Like all exchanges, I NEVER leave significant XBT holdings in any type of "on-line" wallet. Coins.ph even recommend that you transfer your XBT out of their wallets as soon as they are not needed there. I generally keep no more than about XBT0.01 in my coins.ph wallet (for cell load purposes). If they close up, I can afford to loose that.
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April 16, 2015, 03:32:44 AM
 #11

Sam Kaddoura, co-founder of bitcoin exchange, BuyBitcoin.ph, said: "Those who do not want to go through the hassle of opening bank accounts or pass the requirements for credit cards will embrace bitcoins."
But in reality opening bank account is not that hard. I imagine that exchanges want from you almost the same kind of credentials as normal banks. And on top of that if Op said that internet connection is not that common among Philippine people and they also do not own smartphones it will be a long way to follow until bitcoin could be used freely.
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April 16, 2015, 03:39:11 AM
 #12

Sam Kaddoura, co-founder of bitcoin exchange, BuyBitcoin.ph, said: "Those who do not want to go through the hassle of opening bank accounts or pass the requirements for credit cards will embrace bitcoins."
But in reality opening bank account is not that hard. I imagine that exchanges want from you almost the same kind of credentials as normal banks. And on top of that if Op said that internet connection is not that common among Philippine people and they also do not own smartphones it will be a long way to follow until bitcoin could be used freely.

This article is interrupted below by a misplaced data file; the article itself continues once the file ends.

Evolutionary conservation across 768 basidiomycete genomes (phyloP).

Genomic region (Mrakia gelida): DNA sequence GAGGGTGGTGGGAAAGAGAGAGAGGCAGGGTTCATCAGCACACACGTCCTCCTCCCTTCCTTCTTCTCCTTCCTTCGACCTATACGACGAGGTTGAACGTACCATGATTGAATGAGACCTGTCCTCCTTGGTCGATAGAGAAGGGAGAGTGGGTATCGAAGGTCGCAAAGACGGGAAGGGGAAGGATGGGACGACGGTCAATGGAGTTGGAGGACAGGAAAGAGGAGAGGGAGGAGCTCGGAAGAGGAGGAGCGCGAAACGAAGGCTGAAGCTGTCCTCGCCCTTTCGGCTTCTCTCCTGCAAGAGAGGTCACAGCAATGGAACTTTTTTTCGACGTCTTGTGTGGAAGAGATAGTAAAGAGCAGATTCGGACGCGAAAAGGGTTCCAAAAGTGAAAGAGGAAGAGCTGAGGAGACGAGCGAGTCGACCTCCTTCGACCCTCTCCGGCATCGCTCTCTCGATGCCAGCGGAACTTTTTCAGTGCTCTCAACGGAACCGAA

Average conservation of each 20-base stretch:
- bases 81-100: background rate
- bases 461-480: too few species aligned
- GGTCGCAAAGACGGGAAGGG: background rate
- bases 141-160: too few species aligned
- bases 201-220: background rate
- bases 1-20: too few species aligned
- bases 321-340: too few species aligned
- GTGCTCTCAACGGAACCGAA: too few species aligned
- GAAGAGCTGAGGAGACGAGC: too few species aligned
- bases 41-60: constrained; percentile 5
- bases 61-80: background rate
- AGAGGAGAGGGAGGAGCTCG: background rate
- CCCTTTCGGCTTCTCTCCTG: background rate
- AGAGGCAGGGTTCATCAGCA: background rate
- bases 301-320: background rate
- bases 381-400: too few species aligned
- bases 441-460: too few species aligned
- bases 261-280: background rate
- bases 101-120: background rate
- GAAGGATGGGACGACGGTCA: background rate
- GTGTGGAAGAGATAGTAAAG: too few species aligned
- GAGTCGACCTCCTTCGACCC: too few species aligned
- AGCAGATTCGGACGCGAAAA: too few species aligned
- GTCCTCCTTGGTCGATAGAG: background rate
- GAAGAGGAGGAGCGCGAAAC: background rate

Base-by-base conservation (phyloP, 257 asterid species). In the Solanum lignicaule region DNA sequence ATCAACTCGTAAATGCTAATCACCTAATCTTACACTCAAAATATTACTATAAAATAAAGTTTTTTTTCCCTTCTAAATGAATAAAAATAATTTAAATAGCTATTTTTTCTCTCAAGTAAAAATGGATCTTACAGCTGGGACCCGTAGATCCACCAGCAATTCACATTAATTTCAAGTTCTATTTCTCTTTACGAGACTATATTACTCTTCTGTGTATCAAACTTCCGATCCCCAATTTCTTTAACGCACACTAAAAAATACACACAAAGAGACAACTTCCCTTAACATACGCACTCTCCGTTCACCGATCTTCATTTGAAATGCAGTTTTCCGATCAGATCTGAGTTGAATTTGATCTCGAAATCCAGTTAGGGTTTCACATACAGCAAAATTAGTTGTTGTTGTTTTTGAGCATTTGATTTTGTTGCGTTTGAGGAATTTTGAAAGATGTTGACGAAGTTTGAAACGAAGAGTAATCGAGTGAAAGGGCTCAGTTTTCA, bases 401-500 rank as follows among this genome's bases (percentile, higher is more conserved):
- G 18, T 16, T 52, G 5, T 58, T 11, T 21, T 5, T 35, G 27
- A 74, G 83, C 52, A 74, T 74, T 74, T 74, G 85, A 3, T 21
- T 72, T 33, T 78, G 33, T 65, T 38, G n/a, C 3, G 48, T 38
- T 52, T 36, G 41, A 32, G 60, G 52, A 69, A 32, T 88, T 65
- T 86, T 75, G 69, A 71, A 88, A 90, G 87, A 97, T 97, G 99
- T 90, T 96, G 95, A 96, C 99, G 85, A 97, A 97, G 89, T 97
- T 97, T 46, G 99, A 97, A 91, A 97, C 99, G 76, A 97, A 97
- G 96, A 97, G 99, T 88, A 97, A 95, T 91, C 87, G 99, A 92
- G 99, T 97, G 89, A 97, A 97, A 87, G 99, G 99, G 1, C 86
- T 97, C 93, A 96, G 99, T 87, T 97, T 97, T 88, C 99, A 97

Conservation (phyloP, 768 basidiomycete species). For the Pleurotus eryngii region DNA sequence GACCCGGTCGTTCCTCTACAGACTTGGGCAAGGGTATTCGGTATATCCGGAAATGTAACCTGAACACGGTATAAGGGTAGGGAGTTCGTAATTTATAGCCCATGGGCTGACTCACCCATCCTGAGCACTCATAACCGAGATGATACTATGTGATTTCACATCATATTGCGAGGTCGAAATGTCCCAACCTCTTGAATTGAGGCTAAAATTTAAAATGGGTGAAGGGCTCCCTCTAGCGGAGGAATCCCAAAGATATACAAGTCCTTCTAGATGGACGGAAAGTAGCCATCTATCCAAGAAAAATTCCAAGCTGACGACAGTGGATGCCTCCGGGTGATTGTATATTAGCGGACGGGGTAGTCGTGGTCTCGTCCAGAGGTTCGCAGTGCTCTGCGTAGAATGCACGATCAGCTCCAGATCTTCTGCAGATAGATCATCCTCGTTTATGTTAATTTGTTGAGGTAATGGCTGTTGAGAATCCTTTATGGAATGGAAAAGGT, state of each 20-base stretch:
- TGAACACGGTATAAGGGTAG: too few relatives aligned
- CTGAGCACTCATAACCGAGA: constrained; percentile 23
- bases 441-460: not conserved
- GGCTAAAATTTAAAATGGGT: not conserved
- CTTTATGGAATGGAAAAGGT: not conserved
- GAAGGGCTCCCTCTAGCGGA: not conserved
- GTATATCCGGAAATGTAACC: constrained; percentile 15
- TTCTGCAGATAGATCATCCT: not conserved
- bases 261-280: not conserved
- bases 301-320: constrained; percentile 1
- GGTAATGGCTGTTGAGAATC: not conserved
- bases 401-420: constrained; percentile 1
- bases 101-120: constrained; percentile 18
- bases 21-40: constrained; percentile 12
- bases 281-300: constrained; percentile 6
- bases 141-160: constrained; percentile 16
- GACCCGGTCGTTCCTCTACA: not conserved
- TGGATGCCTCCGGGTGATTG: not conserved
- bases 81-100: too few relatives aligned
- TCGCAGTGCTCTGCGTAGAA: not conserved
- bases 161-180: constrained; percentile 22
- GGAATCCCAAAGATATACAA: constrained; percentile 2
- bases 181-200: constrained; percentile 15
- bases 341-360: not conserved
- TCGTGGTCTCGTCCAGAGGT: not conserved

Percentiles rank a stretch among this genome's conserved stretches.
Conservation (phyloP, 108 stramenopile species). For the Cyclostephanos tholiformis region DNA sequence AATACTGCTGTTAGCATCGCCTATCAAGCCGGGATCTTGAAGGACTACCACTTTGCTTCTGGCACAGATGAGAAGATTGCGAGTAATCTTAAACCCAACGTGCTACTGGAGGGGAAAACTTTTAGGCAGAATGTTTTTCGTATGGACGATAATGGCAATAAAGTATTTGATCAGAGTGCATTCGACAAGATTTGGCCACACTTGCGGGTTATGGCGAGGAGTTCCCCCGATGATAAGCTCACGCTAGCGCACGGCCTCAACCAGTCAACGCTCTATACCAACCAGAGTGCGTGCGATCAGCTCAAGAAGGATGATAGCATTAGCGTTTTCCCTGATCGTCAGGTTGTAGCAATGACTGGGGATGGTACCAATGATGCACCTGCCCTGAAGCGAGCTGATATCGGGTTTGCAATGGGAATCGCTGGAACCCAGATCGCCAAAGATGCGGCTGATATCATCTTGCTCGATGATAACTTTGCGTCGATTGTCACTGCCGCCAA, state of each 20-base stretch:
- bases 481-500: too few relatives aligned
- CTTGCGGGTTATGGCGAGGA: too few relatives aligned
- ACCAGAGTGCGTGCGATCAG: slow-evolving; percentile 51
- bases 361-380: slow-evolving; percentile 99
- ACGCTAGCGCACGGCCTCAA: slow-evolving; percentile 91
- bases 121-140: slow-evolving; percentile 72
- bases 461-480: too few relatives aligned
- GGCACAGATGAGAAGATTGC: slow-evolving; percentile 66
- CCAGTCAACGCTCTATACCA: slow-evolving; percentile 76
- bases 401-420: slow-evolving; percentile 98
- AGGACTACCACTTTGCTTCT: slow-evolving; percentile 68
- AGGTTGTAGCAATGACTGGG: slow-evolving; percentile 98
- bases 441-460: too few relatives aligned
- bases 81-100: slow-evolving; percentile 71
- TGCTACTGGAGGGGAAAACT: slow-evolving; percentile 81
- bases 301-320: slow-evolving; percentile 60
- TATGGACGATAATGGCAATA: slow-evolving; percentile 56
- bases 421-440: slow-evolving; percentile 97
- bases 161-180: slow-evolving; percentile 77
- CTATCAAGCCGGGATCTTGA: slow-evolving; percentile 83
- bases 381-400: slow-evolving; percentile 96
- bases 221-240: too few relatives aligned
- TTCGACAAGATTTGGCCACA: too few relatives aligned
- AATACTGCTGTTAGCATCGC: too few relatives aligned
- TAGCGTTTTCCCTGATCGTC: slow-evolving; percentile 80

Text messaging is cheap and common in the Philippines. I'm sure as the market grows SMS will be used more and more. I would be surprised if there isn't an sms ready Bitcoin wallet yet.

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April 16, 2015, 09:45:24 AM
 #13

Quote
Smart phones (Android & iPhone) ownership is not that prevalent with Filipinos, however it is slowly growing as their purchase price drops. Now you can get a second-hand one for about 3 to 5 days salary.
Internet access costs PHP5 (about 10 minutes labour) per 15 minutes.
Free WiFi is not readily available except in very limited locations in major cities.
It seems Philippines still lack the necessary facility for the massive adoption of bitcoin. Internet connection may be the biggest hurdle for the process.   
 

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April 16, 2015, 11:25:21 AM
 #14

Yeah I don't know how I'm using bitcoins here in the Philippines. I have fiber optic internet in the poor Muslim island of Mindanao. Sometimes I even use bitcoins while drinking my mocha at Starbucks or Krispy Kreme. The perception of poverty is from folks that haven't been to the Southern USA. In fact it's difficult to find a Filipino not staring at their mobile device. More filipinos are on Facebook that any other nation per capita.

Any significantly advanced cryptocurrency is indistinguishable from Ponzi Tulips.
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April 16, 2015, 11:55:47 AM
 #15

It seems Philippines still lack the necessary facility for the massive adoption of bitcoin. Internet connection may be the biggest hurdle for the process.   

As per the latest stats, more than 40% of the total population in Philippines is having access to internet and the percentage is growing rapidly. 40% is a very good number, I'd say.


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April 16, 2015, 02:16:28 PM